(1-6) with one more equation:
b(Zb -Z

-Z w )7

ebbs2

ks)Ub- w)
b
Cbcb +bs
=

## D. Performance Benefits k,c,b

In this section, the performance benefits by employing
inerter to the suspension design are investigated. The
following parameters from  are used for numerical
simulations: ms=3500 kg, mb=250 kg, mw=350 kg,
k5=141 N/mm, cs=8.87 Ns/mm, kb=1260 N/mm, Cb=7.1
Ns/mm, kw = 8X1 06 N/mm, cw=670 Ns/mm. The
testing models are illustrated in Table 6, where in group
A the suspension elements between the body and the
bogie are optimized while in group B the suspension
elements between the bogie and the wheel are optimized.
The optimization is carried out numerically in Matlab'TM
by adjusting the damping and inerter settings for various
spring stiffness values.
Models
Descriptions
A1
Fig. 5(a): Conventional suspension in Q(
Optimization over cs
A2
Fig. 5(b): Parallel suspension in Q(
Optimization over cs and b
A3
Fig. 5(c): Serial suspension in Q(
Optimization over cs and b
B1
Fig. 5(a): Conventional suspension in Q2
Optimization over Cb
B2
Fig. 5(d): Parallel suspension in Q2
Optimization over Cb and b
B3
Fig. 5(e): Serial suspension in Q2
Optimization over Cb and b
Table 6: The testing models.

(a). Optimization of J1
Using group A suspensions, the optimization results
are shown in Fig. 7, where the horizontal axis is the

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## 45th IEEE CDC, San Diego, USA, Dec. 13-15, 2006

static stiffness of k, and the four separated plots illustrate
the optimal J1, the percentage performance improvement,
the corresponding optimal damping rate c, and inertance
b. It is noted that up to 12% performance improvement is
achieved by serial arrangement (A3).
120

WeIP2.19
responses of the body vertical displacement zs to the
system inputs Fs=IN and Zr =1mm are shown in Fig. 9.
2

10-,

1.8
E 1.6

1.4

N1.5

1.2

14
In

LL

100
-Ea) 8-

60
40

E)>

~~A1

X,-

20
0.5
x

ksst

1.5

ol

2.5
x

o-

LA
0.5

10o

10o

ksst

1.5

.4

'E3

51

10o

A2

In

-1Q- _
0

0.5

ksst

1.5

----------------

051 kSt 15

2.5

ks t

10o

265

x0xlO

suspensions.

## Similarly, the optimization result s using group B

suspensions are shown in Fig. 8, where up to 5%
improvement of J1 is achieved by seriial arrangement (B3).
Compared the values of J1 in Fig. 7 8, the best way to
improve the passenger comfort (J11 is to adopt serial
inerter between the bogie and the wh( zel (B3).
501

35

1.2

B3

a)

30

25
20

E3

kbSt

X l

x 10

In

T 0.8

In

0.6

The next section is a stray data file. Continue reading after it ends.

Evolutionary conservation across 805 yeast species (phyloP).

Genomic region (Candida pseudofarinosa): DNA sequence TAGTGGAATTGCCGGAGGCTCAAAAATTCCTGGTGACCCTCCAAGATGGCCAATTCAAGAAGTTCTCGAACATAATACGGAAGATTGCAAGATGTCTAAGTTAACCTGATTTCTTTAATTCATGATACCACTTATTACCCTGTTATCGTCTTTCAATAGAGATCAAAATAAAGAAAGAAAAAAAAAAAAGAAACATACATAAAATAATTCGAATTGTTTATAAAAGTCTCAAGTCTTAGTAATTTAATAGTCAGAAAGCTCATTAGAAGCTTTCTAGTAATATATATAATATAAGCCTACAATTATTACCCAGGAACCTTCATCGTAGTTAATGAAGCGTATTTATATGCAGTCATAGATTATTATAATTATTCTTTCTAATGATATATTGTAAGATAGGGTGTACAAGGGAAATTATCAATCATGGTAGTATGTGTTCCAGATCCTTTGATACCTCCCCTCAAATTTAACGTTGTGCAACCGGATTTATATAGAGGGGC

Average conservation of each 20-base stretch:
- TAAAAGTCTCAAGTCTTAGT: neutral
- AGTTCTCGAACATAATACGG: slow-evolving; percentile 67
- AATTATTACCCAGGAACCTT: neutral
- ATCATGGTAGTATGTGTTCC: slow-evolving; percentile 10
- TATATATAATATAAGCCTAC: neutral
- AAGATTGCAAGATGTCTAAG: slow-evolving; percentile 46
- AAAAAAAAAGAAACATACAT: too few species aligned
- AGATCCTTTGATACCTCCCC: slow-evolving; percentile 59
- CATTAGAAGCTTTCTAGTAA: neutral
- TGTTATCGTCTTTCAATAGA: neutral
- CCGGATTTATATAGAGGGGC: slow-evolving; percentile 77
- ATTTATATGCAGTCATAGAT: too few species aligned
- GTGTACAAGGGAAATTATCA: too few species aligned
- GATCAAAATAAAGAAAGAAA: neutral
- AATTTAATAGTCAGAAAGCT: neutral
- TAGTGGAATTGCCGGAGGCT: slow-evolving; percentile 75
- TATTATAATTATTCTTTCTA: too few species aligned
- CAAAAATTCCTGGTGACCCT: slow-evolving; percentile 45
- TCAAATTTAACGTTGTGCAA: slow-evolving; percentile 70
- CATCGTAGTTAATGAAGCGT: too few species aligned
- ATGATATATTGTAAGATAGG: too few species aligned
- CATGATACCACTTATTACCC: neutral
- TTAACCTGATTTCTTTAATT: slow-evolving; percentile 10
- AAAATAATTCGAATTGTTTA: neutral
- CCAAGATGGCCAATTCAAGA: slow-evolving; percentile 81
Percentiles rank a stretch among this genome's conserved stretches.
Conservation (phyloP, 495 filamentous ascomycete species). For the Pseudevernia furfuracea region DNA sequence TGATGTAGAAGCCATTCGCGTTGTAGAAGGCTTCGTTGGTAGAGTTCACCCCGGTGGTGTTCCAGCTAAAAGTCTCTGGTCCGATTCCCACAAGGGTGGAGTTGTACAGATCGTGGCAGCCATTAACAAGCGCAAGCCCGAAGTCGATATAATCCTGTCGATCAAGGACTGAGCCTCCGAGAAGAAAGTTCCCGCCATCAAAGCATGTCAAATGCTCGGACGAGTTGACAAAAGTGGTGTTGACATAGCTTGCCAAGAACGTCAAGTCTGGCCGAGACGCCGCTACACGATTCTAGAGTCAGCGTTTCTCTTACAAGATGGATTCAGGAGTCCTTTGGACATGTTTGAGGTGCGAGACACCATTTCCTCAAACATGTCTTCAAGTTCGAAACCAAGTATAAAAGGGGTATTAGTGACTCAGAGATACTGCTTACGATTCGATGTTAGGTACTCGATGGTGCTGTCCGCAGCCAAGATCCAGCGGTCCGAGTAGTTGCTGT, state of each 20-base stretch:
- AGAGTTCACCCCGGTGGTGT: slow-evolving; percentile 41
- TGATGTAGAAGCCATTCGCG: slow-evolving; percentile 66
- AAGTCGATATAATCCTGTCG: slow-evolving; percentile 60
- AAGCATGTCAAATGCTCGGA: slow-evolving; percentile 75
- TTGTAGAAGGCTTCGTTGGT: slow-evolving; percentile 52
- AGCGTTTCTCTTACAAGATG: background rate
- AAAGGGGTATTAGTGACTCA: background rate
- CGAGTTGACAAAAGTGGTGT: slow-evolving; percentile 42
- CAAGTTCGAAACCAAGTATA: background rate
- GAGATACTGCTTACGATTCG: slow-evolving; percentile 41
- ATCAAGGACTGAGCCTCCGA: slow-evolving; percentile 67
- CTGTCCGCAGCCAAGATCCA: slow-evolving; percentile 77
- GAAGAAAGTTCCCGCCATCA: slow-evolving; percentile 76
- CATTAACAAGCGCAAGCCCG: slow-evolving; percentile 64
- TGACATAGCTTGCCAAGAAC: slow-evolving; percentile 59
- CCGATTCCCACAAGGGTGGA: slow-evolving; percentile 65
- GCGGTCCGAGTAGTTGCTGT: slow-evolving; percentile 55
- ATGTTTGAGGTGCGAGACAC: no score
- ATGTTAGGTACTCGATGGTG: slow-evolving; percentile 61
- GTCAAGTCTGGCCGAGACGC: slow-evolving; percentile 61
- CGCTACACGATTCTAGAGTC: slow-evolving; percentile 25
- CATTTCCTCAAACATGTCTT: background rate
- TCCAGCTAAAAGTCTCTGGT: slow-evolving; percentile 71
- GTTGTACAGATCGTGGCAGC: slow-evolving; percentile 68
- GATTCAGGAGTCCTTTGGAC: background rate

04
a0

kbSt

a)

lo'

U)

x 10

ob2.5
B

'3 2

U)

B3

ofT

0.4
0.6

B1

B2

0.2

B,
1

2
3
time (sec)

06
081

02

B2

0.2100L

a)

1.41

T 1.2

8 F-

1.6

In

o'

-n4

LL

2-

oI

TZ

1n

a)

B3

## Similarly, with group B suspensions the improvement

4min is achieved by up to 49 %. For example, at
k,=1800 N/mm, the system minimal damping ratios are
=0.21168 for B1 with c,=487.68Ns/mm,
Smin =0.21173 for B2 with c,=487.01Ns/mm and
b=207.44kg, and 4Min =0.31595 for B3 with
c,=399.33Ns/mm and b=61873kg. That is, 4min is not
noticeably improved by the parallel arrangement (B2),
while the serial arrangement (B3) is more useful in this
case. Compared with the optimization of group A, the
best way to improve system damping ratio is to
implement the serial suspension between the bogie and
the wheel (B3). The step responses of the body vertical
displacement z, to the system inputs F,= IN and zr =1mm
are shown in Fig. 10.

-4

time (sec)

45
40

A2

of

.c 2-

0.5

time (sec)

2.5

5
X

A1

026081

A,

'b 4-

1.5

0.5

U)

2/

-'

06
04

In

E) 4

__A3

In

10

80
0

a)

time (sec)

.c 1.5-

uzs

20.5-

zo

O_
0

2
kbSt

3
x

lo'

O_
0

kbSt

10

susp(

## (b). Optimization of 4min

To optimize the minimal damping ratio )Sm,Up to
170% improvement is achieved by group A suspensions.
For example, at k,=3150 N/mm, the sys tem minimal
damping ratios are 4min =0.1263 fc r Al with
c,=237.35Ns/mm, 4min =0.20231 for A2 with
c,=193.27Ns/mm and b=6501.3kg, and 4 =0.20231
for A3 with c,=193.56Ns/mm and b=19289)kg. The step

## III. Lateral Stability

Apart from the passenger comfort, lateral stability is also
an important issue for train suspension design. Using a
six D.O.F. (degree of freedom) full-train model shown in
Fig. 11, the increase of critical speed (the maximum
allowable speed with lateral stability) by applying inerter
to the lateral suspension design are investigated. The
dynamics of the model with conventional suspension
was derived in  as follows:

(9)
mtyX F
I~< M,(10)

MAYi = 1475

Yt + 2filYri -

Fti

## 45th IEEE CDC, San Diego, USA, Dec. 13-15, 2006

jki =

W3 Yi +

vf12
V Y>+(-2f12+a2W)y.,

(r+

,(12)

-0 Yi + M'Zi

F

2Kpy

## 2Cy Yj + 2Ky Y2 + 2Cy Y2 + (<4py

M,, (-4K,Jl

) yt + (-4Cy - 2Cy )Y 1 3)

2K

-

## y1+ 2CpyL, + 2Kp,bl21 + 2Cpybl /

+ 2Kpy4y2 + 2CpyL252 + 2Kp,b122+ 2CPybV'2

+ 2K

## (-l)'2Kpyt4t + 2Kpyyt 2cpyyi (-1)'2Cpy4Lxt + 2Cpy t ^(5)

(16)
M'Zi = 2K, bj2yt 2KPXbj2VY + 2C,,bl2ifr 2C, b12Vri *

Fsyi = -2Kpyj

WelP2.1 9
system in (9-12) are considered. When the forward
velocity V exceeds the critical speed, there will be RHP
(right-hand plane) system poles such that the system
becomes unstable. The suspension settings are modified